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Land Commission seeks own revenue to shore up budget

By Peter Theuri | January 21st 2021 at 10:00:00 GMT +0300

Lands Cabinet Secretary Farida Karoney peruses documents during a past visit to the Machakos lands offices. The commission has cited "technology-resistance" in the land sector as a key challenge in reforming the sector. [John Muia, Standard]

In a bid to bridge an ever-widening budget deficit, the National Land Commission (NLC) has set sight on raising its internally generated funds in its new strategic plan.

The commission has perennially complained of underfunding from the Exchequer, with its gross expenditure (recurrent and development) estimates put at Sh1.233 billion in the 2019/2020 financial year.

This constitutes approximately 36 per cent of the commission’s budgetary estimates.

“The Commission continues to receive inadequate budgetary allocations despite the critical role it plays in facilitating the national development agenda,” says NLC in its 2020-2025 Draft Strategic Plan. 

“Noteworthy, the commission’s average absorption rate has been maintained at 95 per cent over the last six years.”

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It is expected that the commission’s budgetary deficit can only widen going forward, making the need for it to explore new ways of funding its operations more pressing.  

“The financial requirements for the planning period are expected to grow marginally over the first three years from Sh3.448 billion to Sh5.132 billion and reduce to Sh3.594 billion by the last year,” said the commission. “KRA 1 —Key result area 1 — which is management and administration of public land, has the highest financial resource requirement as it combines a number of commission’s mandates. KRA 5 (Institutional strengthening) has the second-highest financial resource requirement for the fact that it is expected to provide an enabling environment for the achievement of the other four KRAs.”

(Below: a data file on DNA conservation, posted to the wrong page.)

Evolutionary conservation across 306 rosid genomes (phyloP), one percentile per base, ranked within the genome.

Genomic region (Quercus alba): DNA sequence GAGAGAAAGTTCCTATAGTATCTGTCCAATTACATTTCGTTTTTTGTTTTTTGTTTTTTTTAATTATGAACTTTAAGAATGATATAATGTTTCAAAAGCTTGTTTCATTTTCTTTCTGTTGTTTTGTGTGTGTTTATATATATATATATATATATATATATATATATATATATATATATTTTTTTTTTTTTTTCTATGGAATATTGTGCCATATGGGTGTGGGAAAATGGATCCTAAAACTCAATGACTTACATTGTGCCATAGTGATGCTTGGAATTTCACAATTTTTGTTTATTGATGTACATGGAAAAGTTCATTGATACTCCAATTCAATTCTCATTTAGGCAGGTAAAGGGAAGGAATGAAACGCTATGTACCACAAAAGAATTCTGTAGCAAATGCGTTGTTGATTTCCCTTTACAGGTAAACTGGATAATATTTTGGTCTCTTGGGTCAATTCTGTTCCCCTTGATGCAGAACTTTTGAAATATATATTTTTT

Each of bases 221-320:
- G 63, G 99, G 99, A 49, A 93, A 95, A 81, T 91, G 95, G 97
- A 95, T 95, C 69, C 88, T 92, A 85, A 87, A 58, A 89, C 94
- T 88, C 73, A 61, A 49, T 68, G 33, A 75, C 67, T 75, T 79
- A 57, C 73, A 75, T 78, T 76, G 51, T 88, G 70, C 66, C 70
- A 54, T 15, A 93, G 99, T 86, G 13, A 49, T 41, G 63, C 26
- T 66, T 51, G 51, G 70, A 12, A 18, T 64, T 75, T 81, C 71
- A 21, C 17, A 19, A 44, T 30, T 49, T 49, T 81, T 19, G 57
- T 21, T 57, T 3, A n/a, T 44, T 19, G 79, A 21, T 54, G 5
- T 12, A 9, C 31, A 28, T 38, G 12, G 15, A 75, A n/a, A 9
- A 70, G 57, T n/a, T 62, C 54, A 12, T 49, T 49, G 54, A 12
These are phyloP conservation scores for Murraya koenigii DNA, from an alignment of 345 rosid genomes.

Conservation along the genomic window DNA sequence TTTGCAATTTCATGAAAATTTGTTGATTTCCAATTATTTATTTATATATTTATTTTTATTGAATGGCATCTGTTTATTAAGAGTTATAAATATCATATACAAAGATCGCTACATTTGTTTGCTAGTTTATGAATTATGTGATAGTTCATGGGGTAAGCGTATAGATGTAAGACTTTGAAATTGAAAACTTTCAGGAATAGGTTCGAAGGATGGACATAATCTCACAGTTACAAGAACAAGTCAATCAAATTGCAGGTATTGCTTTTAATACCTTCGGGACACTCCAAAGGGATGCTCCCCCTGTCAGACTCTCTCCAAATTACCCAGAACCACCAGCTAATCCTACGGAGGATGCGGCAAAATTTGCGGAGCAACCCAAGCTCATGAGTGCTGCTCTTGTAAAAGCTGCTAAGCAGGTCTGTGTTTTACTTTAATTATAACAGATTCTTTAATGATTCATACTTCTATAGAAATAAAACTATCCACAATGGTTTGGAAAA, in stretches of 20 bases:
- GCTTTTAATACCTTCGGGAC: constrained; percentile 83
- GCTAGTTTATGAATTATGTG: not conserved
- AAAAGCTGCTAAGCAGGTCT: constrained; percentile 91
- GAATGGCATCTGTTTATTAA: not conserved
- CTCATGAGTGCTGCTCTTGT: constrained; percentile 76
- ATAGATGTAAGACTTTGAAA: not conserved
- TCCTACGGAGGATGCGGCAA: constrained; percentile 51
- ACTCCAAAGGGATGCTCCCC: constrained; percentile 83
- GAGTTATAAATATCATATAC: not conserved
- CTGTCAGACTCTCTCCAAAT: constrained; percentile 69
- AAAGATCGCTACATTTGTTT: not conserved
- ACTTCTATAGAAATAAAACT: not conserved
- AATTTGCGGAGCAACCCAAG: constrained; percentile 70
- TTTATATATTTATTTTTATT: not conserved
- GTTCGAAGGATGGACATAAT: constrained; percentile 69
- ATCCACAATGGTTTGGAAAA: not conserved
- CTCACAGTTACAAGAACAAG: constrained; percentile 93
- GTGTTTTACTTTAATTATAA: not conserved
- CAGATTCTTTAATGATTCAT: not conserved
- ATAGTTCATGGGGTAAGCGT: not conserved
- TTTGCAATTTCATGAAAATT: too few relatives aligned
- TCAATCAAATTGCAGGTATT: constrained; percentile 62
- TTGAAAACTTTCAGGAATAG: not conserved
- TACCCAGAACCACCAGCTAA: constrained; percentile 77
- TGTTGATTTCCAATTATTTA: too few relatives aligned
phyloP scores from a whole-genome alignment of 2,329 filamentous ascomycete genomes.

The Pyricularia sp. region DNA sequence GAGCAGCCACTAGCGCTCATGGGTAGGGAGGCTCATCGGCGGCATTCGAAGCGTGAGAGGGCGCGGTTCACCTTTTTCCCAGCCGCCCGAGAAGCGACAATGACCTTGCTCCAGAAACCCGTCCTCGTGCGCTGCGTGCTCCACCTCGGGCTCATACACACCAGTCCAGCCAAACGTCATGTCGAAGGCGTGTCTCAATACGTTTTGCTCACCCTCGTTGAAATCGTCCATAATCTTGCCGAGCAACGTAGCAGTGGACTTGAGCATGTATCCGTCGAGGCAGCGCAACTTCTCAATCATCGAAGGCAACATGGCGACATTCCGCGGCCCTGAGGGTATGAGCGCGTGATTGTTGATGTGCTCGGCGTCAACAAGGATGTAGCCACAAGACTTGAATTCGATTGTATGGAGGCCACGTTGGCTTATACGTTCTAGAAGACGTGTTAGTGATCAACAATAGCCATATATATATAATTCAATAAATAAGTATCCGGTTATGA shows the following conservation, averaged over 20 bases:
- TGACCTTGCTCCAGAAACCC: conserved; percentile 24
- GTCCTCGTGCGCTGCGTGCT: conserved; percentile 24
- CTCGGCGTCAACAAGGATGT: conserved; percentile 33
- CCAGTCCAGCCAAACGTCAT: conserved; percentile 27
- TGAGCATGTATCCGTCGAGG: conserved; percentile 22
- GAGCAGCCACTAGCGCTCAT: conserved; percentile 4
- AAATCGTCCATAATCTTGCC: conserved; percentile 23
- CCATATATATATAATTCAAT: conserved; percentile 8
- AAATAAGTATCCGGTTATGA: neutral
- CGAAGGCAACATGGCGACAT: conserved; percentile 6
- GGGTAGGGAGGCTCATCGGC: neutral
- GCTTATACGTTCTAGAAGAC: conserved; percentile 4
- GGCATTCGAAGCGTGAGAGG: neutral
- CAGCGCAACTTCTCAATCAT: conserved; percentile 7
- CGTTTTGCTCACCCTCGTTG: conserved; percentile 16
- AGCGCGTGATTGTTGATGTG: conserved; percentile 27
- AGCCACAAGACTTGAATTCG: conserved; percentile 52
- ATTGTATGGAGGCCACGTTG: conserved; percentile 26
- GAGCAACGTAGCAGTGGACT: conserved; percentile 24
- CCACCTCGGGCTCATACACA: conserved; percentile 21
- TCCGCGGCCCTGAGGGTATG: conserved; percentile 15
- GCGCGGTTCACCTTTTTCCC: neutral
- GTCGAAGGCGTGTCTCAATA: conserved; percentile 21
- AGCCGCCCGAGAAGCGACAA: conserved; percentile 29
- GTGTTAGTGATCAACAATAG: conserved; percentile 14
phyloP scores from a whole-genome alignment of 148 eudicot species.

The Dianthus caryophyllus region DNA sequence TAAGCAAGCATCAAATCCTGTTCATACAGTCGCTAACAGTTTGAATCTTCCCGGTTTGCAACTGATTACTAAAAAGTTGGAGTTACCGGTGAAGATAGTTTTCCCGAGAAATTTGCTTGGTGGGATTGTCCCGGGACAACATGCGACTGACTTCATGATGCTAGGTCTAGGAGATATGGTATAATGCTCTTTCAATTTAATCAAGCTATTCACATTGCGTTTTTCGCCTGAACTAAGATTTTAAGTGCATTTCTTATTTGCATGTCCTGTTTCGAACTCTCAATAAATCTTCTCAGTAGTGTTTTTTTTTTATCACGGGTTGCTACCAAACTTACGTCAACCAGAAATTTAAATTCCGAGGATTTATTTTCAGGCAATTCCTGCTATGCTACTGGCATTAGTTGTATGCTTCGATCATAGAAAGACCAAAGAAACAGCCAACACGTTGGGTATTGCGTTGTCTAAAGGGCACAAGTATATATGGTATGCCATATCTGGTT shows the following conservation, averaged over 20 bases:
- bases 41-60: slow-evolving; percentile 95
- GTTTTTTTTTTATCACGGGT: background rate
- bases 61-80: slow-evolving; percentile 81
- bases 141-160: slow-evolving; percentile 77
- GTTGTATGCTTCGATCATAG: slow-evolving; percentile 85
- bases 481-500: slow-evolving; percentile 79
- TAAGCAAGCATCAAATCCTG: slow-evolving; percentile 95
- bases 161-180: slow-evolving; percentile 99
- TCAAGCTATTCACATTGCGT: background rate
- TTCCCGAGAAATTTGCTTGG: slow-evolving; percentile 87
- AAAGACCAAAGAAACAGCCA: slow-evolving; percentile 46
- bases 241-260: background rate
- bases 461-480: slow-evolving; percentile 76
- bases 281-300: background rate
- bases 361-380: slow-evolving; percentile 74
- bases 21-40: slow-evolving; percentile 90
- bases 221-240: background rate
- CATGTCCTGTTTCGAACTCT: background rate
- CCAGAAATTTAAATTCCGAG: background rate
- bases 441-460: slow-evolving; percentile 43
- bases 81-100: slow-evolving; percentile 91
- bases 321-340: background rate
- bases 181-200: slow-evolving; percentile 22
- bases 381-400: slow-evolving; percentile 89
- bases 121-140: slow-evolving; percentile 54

The other key result areas, expected to gobble up significantly less money, are the use of land and security of land rights, revenue generation from land and land-based resources as well as land dispute resolution and conflict management.

In the face of the underfunding, according to the strategic plan, NLC wants to improve resource-mobilisation. It will also engage the relevant stakeholders and forge partnerships to plug in the deficits.

The commission was established as an independent commission under article 67 (1) of the 2010 Constitution to, amongst other things, manage and administer public land on behalf of the national and county governments.

It is also charged with investigating present or historical land injustices and recommend appropriate redress, monitor, and have oversight responsibilities over land use planning throughout the country.

The commission was operationalised by the National Land Commission Act of 2012.

Besides funding constraints, according to the draft strategic plan, the commission has also faced “political interference and lack of political goodwill.” 

NLC said a backlog of unresolved court cases inherited by the commission from its predecessor, the Commissioner of Lands, has also led to delays in service delivery.

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NLC National Land Commission
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